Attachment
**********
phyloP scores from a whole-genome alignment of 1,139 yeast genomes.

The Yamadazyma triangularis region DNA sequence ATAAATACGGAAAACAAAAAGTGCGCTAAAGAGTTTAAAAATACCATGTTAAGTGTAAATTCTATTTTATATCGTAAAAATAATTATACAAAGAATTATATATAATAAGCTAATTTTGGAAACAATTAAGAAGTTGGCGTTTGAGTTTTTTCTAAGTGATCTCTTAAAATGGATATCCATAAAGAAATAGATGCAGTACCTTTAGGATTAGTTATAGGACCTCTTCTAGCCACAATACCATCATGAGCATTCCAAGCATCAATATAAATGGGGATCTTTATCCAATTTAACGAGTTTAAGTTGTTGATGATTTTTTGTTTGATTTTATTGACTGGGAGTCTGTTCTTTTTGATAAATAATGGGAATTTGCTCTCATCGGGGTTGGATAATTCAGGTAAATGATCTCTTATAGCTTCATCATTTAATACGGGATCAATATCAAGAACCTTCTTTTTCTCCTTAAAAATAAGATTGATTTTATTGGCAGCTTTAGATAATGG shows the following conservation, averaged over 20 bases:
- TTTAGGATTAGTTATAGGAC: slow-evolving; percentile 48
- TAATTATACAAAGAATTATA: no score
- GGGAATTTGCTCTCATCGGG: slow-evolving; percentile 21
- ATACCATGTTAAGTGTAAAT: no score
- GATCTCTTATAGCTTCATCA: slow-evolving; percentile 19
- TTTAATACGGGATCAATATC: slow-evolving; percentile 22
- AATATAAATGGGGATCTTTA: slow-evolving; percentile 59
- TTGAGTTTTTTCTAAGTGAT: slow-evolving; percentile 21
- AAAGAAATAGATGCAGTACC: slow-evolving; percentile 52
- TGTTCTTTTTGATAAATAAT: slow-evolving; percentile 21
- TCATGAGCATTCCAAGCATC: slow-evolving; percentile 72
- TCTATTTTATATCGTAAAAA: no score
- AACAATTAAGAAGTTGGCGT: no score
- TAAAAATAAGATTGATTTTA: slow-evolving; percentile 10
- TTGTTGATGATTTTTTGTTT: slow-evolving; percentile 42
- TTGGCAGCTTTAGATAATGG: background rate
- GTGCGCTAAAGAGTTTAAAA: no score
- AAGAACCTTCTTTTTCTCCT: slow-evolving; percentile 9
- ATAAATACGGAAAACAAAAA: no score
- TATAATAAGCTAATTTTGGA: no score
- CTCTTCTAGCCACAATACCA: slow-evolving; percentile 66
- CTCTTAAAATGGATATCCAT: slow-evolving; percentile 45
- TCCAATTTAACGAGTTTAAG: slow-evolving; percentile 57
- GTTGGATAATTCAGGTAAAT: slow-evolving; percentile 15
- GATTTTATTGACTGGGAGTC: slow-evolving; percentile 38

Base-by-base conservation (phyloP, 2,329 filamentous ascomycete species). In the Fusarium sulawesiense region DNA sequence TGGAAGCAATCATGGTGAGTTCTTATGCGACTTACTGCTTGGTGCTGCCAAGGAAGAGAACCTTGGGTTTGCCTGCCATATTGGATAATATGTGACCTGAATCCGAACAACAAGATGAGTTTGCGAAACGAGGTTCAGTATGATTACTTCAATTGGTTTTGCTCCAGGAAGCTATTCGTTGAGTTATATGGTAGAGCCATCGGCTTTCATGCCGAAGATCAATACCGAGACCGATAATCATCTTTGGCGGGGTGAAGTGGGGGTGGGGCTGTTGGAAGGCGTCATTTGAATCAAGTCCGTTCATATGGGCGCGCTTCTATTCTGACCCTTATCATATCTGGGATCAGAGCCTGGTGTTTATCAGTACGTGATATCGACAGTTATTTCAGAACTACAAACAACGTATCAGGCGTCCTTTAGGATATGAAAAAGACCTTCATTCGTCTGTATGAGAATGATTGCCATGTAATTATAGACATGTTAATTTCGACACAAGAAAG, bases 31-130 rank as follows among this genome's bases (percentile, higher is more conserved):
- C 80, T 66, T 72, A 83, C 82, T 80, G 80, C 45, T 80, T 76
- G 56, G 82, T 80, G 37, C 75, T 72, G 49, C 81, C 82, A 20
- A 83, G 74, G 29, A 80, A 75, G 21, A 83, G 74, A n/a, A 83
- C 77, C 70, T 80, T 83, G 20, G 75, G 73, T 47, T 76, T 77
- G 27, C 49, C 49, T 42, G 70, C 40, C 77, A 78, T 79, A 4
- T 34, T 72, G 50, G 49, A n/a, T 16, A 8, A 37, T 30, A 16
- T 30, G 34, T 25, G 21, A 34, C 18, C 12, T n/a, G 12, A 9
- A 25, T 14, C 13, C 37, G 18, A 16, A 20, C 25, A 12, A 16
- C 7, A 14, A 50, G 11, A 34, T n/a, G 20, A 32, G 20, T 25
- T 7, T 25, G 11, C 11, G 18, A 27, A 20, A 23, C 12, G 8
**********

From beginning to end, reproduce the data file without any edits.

phyloP scores from a whole-genome alignment of 1,139 yeast genomes.

The Yamadazyma triangularis region DNA sequence ATAAATACGGAAAACAAAAAGTGCGCTAAAGAGTTTAAAAATACCATGTTAAGTGTAAATTCTATTTTATATCGTAAAAATAATTATACAAAGAATTATATATAATAAGCTAATTTTGGAAACAATTAAGAAGTTGGCGTTTGAGTTTTTTCTAAGTGATCTCTTAAAATGGATATCCATAAAGAAATAGATGCAGTACCTTTAGGATTAGTTATAGGACCTCTTCTAGCCACAATACCATCATGAGCATTCCAAGCATCAATATAAATGGGGATCTTTATCCAATTTAACGAGTTTAAGTTGTTGATGATTTTTTGTTTGATTTTATTGACTGGGAGTCTGTTCTTTTTGATAAATAATGGGAATTTGCTCTCATCGGGGTTGGATAATTCAGGTAAATGATCTCTTATAGCTTCATCATTTAATACGGGATCAATATCAAGAACCTTCTTTTTCTCCTTAAAAATAAGATTGATTTTATTGGCAGCTTTAGATAATGG shows the following conservation, averaged over 20 bases:
- TTTAGGATTAGTTATAGGAC: slow-evolving; percentile 48
- TAATTATACAAAGAATTATA: no score
- GGGAATTTGCTCTCATCGGG: slow-evolving; percentile 21
- ATACCATGTTAAGTGTAAAT: no score
- GATCTCTTATAGCTTCATCA: slow-evolving; percentile 19
- TTTAATACGGGATCAATATC: slow-evolving; percentile 22
- AATATAAATGGGGATCTTTA: slow-evolving; percentile 59
- TTGAGTTTTTTCTAAGTGAT: slow-evolving; percentile 21
- AAAGAAATAGATGCAGTACC: slow-evolving; percentile 52
- TGTTCTTTTTGATAAATAAT: slow-evolving; percentile 21
- TCATGAGCATTCCAAGCATC: slow-evolving; percentile 72
- TCTATTTTATATCGTAAAAA: no score
- AACAATTAAGAAGTTGGCGT: no score
- TAAAAATAAGATTGATTTTA: slow-evolving; percentile 10
- TTGTTGATGATTTTTTGTTT: slow-evolving; percentile 42
- TTGGCAGCTTTAGATAATGG: background rate
- GTGCGCTAAAGAGTTTAAAA: no score
- AAGAACCTTCTTTTTCTCCT: slow-evolving; percentile 9
- ATAAATACGGAAAACAAAAA: no score
- TATAATAAGCTAATTTTGGA: no score
- CTCTTCTAGCCACAATACCA: slow-evolving; percentile 66
- CTCTTAAAATGGATATCCAT: slow-evolving; percentile 45
- TCCAATTTAACGAGTTTAAG: slow-evolving; percentile 57
- GTTGGATAATTCAGGTAAAT: slow-evolving; percentile 15
- GATTTTATTGACTGGGAGTC: slow-evolving; percentile 38

Base-by-base conservation (phyloP, 2,329 filamentous ascomycete species). In the Fusarium sulawesiense region DNA sequence TGGAAGCAATCATGGTGAGTTCTTATGCGACTTACTGCTTGGTGCTGCCAAGGAAGAGAACCTTGGGTTTGCCTGCCATATTGGATAATATGTGACCTGAATCCGAACAACAAGATGAGTTTGCGAAACGAGGTTCAGTATGATTACTTCAATTGGTTTTGCTCCAGGAAGCTATTCGTTGAGTTATATGGTAGAGCCATCGGCTTTCATGCCGAAGATCAATACCGAGACCGATAATCATCTTTGGCGGGGTGAAGTGGGGGTGGGGCTGTTGGAAGGCGTCATTTGAATCAAGTCCGTTCATATGGGCGCGCTTCTATTCTGACCCTTATCATATCTGGGATCAGAGCCTGGTGTTTATCAGTACGTGATATCGACAGTTATTTCAGAACTACAAACAACGTATCAGGCGTCCTTTAGGATATGAAAAAGACCTTCATTCGTCTGTATGAGAATGATTGCCATGTAATTATAGACATGTTAATTTCGACACAAGAAAG, bases 31-130 rank as follows among this genome's bases (percentile, higher is more conserved):
- C 80, T 66, T 72, A 83, C 82, T 80, G 80, C 45, T 80, T 76
- G 56, G 82, T 80, G 37, C 75, T 72, G 49, C 81, C 82, A 20
- A 83, G 74, G 29, A 80, A 75, G 21, A 83, G 74, A n/a, A 83
- C 77, C 70, T 80, T 83, G 20, G 75, G 73, T 47, T 76, T 77
- G 27, C 49, C 49, T 42, G 70, C 40, C 77, A 78, T 79, A 4
- T 34, T 72, G 50, G 49, A n/a, T 16, A 8, A 37, T 30, A 16
- T 30, G 34, T 25, G 21, A 34, C 18, C 12, T n/a, G 12, A 9
- A 25, T 14, C 13, C 37, G 18, A 16, A 20, C 25, A 12, A 16
- C 7, A 14, A 50, G 11, A 34, T n/a, G 20, A 32, G 20, T 25
- T 7, T 25, G 11, C 11, G 18, A 27, A 20, A 23, C 12, G 8